The Legend of Heroes:
Trails of Cold Steel II
THERE WAS a time when the Sony PlayStation Vita wasn’t prematurely headed to the dustbins of video game history. Featuring a quad-core 32-bit processor, PowerVR graphics, a five-inch organic light-emitting diode — or, in the case of the slim version, liquid-crystal display — screen, and relatively strong built-in stereo speakers, it offered 8th-generation console technology in a portable format. More importantly, it boasted of an impressive library of titles that could be played on the go without significant sacrifices made on audio-visual fidelity.
Legend of Heroes: Trails is Cold Steel II was one such title. Released near the end of the third quarter of 2014, it found itself claiming two spots in the Top Five sales chart the first week it hit store shelves. Its Vita iteration placed second on the list, outpacing takeups for the PS3. No doubt, it benefited from the handheld’s capacity to meet its resource requirements sans any sacrifices in presentation and gameplay; Nihon Falcom promoted cross-save properties between the handheld and the previous-generation console, thus ensuring that it ran smoothly on both.
That said, Legend of Heroes: Trails of Cold Steel II’s biggest come-on was its representation as the quintessential example of a Japanese role-playing game done right. Above all else, it was unveiled as a direct sequel to the first release in the series. Events occur a month after the end of Legend of Heroes: Trails of Cold Steel, with principal protagonist Rean Schwarzer finding himself on a quest to be reunited with his Class VII mates from Thors Military Academy while Erebonia is in the throes of a deadly civil war. In his efforts to bring them all back together and form a united front against forces of the Noble Alliance, Imperial Liberation Front, and the Ouroboros lies the future of the continent.
Parenthetically, Legend of Heroes: Trails of Cold Steel II retains the JRPG look and feel of its predecessor; though it enriches its milieu by abandoning the rigid structure of the academy in favor of open-world exploration, the interface it leans on is the same. Characters travel as a party to engage in missions on the side while en route to fulfilling their ultimate objective. Combat is turn-based and involves combinations of physical and magical attacks, not to mention special offensives, albeit with a decidedly welcome twist: a link system enables gamers to combine their champions’ attributes and thereby induce more significant damage.
If Legend of Heroes: Trails of Cold Steel II appears to have not inconsiderable heft, that’s because it wisely leans on the myriad strengths of its source material. Its narrative and characters are already fleshed out, and its gameplay exhibits the maturity only experience can bring. And, in this regard, gamers would do well to navigate the first game before immersing themselves in it. Even as the extensive prologue gets them up to speed on developments in the series, they become all the richer for actually going through what the main characters did.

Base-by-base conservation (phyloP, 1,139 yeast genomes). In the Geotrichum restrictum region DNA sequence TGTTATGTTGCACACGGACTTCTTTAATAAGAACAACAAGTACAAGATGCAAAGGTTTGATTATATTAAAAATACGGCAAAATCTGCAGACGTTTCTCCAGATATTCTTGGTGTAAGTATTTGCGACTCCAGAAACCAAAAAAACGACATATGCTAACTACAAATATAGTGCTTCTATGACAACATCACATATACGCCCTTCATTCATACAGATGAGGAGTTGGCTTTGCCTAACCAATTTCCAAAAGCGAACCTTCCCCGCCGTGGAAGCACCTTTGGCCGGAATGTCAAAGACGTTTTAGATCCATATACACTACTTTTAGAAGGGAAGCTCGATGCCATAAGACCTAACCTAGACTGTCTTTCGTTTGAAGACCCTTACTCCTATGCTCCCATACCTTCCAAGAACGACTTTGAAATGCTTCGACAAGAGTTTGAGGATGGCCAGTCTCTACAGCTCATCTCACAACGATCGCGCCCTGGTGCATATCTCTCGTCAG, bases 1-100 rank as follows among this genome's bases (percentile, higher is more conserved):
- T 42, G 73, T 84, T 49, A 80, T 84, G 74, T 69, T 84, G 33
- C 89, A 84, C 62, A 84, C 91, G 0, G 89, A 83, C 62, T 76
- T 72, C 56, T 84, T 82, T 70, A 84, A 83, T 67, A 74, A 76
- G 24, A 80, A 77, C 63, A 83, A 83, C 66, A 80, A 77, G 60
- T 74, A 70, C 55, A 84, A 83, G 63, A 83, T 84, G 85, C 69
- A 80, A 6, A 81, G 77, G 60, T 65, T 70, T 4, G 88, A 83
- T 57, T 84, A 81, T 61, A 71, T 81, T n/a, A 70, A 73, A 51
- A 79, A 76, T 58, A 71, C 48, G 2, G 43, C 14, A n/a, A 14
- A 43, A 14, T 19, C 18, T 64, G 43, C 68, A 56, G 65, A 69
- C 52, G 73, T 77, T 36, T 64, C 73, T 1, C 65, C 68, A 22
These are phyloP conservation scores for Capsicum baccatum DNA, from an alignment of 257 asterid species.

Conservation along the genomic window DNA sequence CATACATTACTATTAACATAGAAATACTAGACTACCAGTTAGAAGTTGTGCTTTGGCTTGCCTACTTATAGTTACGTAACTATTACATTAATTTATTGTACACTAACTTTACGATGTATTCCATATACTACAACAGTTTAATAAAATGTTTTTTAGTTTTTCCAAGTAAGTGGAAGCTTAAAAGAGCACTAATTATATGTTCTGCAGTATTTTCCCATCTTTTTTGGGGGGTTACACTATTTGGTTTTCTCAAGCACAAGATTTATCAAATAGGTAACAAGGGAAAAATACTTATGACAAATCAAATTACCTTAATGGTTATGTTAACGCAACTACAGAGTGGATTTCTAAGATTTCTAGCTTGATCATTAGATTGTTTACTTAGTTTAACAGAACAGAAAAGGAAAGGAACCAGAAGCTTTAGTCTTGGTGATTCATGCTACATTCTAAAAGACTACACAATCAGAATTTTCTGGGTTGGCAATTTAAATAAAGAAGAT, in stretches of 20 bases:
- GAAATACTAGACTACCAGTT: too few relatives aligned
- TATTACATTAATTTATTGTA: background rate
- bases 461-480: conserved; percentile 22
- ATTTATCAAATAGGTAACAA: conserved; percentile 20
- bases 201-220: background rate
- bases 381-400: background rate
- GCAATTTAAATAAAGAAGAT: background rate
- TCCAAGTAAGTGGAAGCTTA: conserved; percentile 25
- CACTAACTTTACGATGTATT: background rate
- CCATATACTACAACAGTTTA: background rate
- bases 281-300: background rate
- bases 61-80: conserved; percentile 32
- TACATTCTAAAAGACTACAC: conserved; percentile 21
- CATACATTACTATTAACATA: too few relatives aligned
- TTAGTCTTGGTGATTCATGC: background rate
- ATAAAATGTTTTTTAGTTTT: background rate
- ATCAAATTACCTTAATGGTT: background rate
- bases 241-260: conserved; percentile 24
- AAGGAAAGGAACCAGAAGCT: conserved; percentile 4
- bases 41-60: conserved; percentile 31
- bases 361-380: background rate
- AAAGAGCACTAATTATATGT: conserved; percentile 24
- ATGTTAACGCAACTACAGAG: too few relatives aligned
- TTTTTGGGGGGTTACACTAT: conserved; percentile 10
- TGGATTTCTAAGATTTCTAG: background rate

Still and all, Legend of Heroes: Trails of Cold Steel II excels as a standalone offering. Care is done to ensure that gamers know exactly what’s going on at any given time, and, in this regard, the outstanding work on the localization cannot be overstated. Moreover, it possesses timeless traits that make its move to the PS4 a good, and perhaps overdue, one. Critical enhancements for its release on the personal computer last year are carried over, thus ensuring that the experience even for those who have already played it stays fresh and representative of the console.
On the PS4 Pro, Legend of Heroes: Trails of Cold Steel II proves to be engaging in its exhibition of the added bells and whistles. It runs at 60 frames per second, and apart from occasional hiccups and stutters (particularly when the screen becomes busy with animated effects), it manages to trumpet its audio-visual improvements with aplomb. The 5,000-plus new lines of dialogue recorded for the PC release have been included, complementing the first-time-ever option to toggle between equally excellent English and Japanese voice tracks. And, for good measure, previous saves on the PS3 and Vita can be used to carry over progress and downloadable content, allowing gamers to literally pick up from where they left off.
In all, Legend of Heroes: Trails of Cold Steel II should be a no-brainer pickup on the PS4. It’s a superb port that shows both the painstaking work Nihon Falcom has done and the enduring appeal of true-blue JRPGs. And it’s a beneficiary of sound business strategy as well; the release of its enhanced version coincides with those of its prequel and sequel, thereby guaranteeing that gamers new to the lore don’t miss out on all the reasons the series has managed to gain an extremely loyal following. As the best console iteration of one of the finest in the genre, it’s a can’t-miss affair that competently meshes all the interest-generating trappings of the new with the soothing familiarity of the old.
• Quintessential example of a JRPG done right
• Direct sequel that carries over both storyline and gameplay
• Enhancements for current-generation gaming enrich the experience
• Previous saves on the Vita and PS3 can be used to carry over progress
• Occasional stutters
• Uneven pace
• Playing the prequel first leads to better appreciation of the game and the series as a whole
PostScript: Nihon Falcom president and Legend of Heroes: Trails of Cold Steel series producer Toshihiro Kondo will be having an Ask Me Anything session on Reddit at 6 a.m. on Thursday, Manila time. He will then be seen playing Legend of Heroes: Trails of Cold Steel III on a Twitch live stream hosted by NIS America at 8 a.m.